I see the man every day, but today I can’t go two mouse clicks through the political opinion thinkosphere without tripping over Brink Lindsey, Cato’s own VP for research, and his article on liberal‐libertarian fusionism in this week’s New Republic. [Free version at Cato.] Sebastian Mallaby features Brink’s piece in his Washington Post column yesterday, though I think misses the intended audience.
Lindsey is not merely joining the large crowd of disenchanted conservatives who believe that the Republican Party has betrayed its principles — spraying money at farmers, building bridges to nowhere and presiding over the fastest ramp‐up in federal spending since Lyndon Johnson. Rather, Lindsey is taking a step further, arguing that libertarians should ditch the Republican Party in favor of the Democrats.
Since the New Republic doesn’t have much of a libertarian readership, I’m pretty sure Brink wasn’t so much saying that libertarians ought to jilt the GOP as he was trying to open up a serious dialogue between libertarians and TNR’s centrist Democrats on our common ground as liberals. The project Brink mentions, melding the best of Rawls and Hayek and identifying feasible policies of a Rawlsekian stripe, is very dear to my heart. The point of my 2005 Cato social security paper was precisely to show that Rawlsian liberal moral concerns are best served by relying on the kinds of market dynamics Hayek’s work illuminated.
Rawls and Hayek were, in my estimation, the greatest social/political thinkers of the 20th Century. Rawls understood markets better than he is given credit for, but no one understood markets better than Hayek. And Hayek was a first‐rate political philosopher, but Rawls was king of that hill. If you fortify Rawls’ theory of justice with a Hayekian grasp of the coordinating function of prices, and the dynamics of spontaneous order (or fortify Hayek with Rawls’ rather more intelligible normative framework), you will arrive, as Brink argues in less esoteric terms, at something like a system that gives free rein to the informational and dynamically equilibrating function of market prices, while creating a framework for well‐targeted and effective social insurance that mitigates counterproductive incentives. Like Brink, I think this synthesis, when followed fairly to the end, approaches canonical libertarianism more closely than moderate Democrats are comfortable with. But there is a coherent and attractive intellectual position in this neighborhood, and there is more than enough overlap between liberals and libertarians for genuine productive conversation that could generate real political results.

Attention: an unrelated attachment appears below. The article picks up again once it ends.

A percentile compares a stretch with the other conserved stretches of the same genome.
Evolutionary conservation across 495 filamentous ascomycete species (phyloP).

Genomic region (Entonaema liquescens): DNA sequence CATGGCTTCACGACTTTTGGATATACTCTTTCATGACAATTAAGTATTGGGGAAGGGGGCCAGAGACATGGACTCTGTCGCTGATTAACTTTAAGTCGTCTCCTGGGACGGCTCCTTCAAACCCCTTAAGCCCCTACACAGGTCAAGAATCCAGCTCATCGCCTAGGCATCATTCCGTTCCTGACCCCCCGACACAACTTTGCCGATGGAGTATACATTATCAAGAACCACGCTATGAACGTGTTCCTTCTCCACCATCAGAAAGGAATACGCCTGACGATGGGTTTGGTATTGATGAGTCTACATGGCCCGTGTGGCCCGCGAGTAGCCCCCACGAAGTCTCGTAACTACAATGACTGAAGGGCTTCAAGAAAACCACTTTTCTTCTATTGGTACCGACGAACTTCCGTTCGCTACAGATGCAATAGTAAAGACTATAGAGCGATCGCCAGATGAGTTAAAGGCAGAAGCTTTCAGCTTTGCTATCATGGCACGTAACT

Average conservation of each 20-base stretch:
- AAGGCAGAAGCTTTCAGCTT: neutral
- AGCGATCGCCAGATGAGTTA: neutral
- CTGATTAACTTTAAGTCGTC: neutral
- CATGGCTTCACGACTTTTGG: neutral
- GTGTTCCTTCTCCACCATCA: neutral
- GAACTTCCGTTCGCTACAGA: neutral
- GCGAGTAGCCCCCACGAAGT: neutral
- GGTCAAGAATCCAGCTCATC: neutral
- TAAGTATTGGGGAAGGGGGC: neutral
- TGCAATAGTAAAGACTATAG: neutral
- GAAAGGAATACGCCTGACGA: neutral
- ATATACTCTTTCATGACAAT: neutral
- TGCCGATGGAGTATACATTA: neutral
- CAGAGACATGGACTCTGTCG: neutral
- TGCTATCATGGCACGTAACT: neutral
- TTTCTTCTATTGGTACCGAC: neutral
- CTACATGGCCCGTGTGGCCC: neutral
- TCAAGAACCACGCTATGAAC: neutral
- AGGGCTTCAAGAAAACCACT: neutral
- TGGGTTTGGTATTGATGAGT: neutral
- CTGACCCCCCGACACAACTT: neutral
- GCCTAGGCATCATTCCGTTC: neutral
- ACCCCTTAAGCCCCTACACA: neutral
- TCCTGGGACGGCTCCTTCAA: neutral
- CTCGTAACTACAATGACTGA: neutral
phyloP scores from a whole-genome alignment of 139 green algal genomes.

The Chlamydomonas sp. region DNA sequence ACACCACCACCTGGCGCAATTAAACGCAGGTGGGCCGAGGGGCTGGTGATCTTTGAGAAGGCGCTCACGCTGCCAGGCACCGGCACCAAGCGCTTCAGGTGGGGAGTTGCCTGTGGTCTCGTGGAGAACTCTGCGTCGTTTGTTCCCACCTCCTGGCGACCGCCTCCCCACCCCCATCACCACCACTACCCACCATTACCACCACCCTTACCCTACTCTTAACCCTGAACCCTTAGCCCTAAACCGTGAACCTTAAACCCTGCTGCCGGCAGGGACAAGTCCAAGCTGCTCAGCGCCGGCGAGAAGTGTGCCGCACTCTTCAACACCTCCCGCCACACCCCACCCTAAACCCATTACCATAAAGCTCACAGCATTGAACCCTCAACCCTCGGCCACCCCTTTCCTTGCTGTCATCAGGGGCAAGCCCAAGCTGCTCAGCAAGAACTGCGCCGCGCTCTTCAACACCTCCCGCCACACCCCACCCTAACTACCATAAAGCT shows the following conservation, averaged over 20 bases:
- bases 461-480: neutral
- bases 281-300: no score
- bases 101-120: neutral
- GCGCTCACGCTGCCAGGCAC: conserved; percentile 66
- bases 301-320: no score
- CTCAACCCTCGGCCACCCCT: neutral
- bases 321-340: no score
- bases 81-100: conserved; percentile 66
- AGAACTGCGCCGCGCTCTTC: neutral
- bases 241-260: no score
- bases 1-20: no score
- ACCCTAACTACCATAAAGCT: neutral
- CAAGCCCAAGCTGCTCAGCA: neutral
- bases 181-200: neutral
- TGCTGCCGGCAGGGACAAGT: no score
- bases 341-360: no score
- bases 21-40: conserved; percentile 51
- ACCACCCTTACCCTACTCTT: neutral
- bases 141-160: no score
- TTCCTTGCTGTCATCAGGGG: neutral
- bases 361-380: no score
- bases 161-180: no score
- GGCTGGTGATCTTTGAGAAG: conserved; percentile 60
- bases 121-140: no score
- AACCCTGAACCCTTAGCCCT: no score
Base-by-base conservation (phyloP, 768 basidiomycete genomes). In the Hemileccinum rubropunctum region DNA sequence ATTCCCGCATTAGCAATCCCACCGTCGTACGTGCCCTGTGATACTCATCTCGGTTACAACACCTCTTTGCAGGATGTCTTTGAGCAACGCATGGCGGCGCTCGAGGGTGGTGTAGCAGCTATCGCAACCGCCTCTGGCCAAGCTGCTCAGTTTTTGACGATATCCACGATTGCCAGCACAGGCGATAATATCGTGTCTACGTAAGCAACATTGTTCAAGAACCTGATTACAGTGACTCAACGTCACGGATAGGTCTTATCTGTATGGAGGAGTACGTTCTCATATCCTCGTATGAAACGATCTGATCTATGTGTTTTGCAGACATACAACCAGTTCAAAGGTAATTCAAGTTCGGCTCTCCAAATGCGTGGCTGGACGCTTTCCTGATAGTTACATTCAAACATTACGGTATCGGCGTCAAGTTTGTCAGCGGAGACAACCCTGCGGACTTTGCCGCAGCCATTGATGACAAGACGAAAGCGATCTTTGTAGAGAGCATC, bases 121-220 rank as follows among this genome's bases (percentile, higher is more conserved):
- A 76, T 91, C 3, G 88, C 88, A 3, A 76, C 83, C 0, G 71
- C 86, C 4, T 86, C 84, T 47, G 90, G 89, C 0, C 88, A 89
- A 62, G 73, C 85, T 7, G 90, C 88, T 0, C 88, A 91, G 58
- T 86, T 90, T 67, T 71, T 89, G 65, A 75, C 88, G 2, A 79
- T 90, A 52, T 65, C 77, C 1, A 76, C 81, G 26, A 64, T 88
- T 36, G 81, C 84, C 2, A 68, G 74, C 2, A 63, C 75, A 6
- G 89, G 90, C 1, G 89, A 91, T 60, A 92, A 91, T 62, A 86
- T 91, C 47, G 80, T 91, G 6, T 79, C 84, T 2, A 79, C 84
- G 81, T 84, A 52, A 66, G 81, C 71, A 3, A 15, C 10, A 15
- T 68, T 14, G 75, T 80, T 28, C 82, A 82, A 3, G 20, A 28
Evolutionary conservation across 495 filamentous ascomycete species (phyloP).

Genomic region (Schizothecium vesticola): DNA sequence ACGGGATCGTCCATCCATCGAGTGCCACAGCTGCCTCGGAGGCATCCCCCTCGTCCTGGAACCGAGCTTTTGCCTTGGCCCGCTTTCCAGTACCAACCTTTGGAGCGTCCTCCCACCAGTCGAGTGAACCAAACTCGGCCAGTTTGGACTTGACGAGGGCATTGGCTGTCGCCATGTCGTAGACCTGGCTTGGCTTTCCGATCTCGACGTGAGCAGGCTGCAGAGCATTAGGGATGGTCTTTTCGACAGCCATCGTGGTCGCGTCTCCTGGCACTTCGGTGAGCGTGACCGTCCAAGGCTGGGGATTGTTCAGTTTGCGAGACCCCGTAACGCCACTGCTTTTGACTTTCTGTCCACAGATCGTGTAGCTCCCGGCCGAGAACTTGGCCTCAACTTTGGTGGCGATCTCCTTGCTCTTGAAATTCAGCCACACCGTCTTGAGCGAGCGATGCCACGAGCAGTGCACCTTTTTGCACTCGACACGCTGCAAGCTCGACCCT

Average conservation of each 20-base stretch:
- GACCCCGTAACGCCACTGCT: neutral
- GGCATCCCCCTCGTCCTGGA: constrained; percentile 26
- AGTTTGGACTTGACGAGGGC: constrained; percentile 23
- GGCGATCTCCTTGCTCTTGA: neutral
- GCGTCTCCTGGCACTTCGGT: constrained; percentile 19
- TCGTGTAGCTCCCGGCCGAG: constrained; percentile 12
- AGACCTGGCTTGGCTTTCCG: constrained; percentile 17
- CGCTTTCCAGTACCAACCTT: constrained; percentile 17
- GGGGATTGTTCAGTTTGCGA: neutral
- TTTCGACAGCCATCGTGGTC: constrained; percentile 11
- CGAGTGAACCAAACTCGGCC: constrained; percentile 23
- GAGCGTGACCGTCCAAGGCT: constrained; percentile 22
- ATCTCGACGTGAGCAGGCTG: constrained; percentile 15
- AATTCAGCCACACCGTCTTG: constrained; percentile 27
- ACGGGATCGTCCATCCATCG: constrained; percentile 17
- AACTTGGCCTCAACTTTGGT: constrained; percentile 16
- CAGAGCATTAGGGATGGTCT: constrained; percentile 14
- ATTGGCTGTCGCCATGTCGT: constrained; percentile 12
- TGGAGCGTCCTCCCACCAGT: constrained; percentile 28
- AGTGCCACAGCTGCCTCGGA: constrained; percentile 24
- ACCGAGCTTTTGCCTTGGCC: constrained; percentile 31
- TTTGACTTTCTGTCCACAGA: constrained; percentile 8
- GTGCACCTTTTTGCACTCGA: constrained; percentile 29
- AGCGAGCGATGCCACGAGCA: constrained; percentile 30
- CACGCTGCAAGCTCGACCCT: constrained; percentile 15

Many bloggers seem to be fixated on the immediate political feasibility of libertarian/liberal fusionism. But I think this misses the point. Feasibility is in part a function of the availability of a well‐developed and broadly understood position, and a grasp of the kind of policy that follows from it. Fixating on the status quo balance of interest groups is a great way to go nowhere, or just to drift with the waxing and waning of constituencies wedded to superannuated ideas. I think Brink has opened an important conversation for liberals of all stripes genuinely concerned with helping people successfully exercise their autonomy and lead satisfying, dignified lives. I hope both libertarians and liberals will take seriously the opportunity of learning something from one another, and perhaps discover ideas that can get us closer to our shared goals.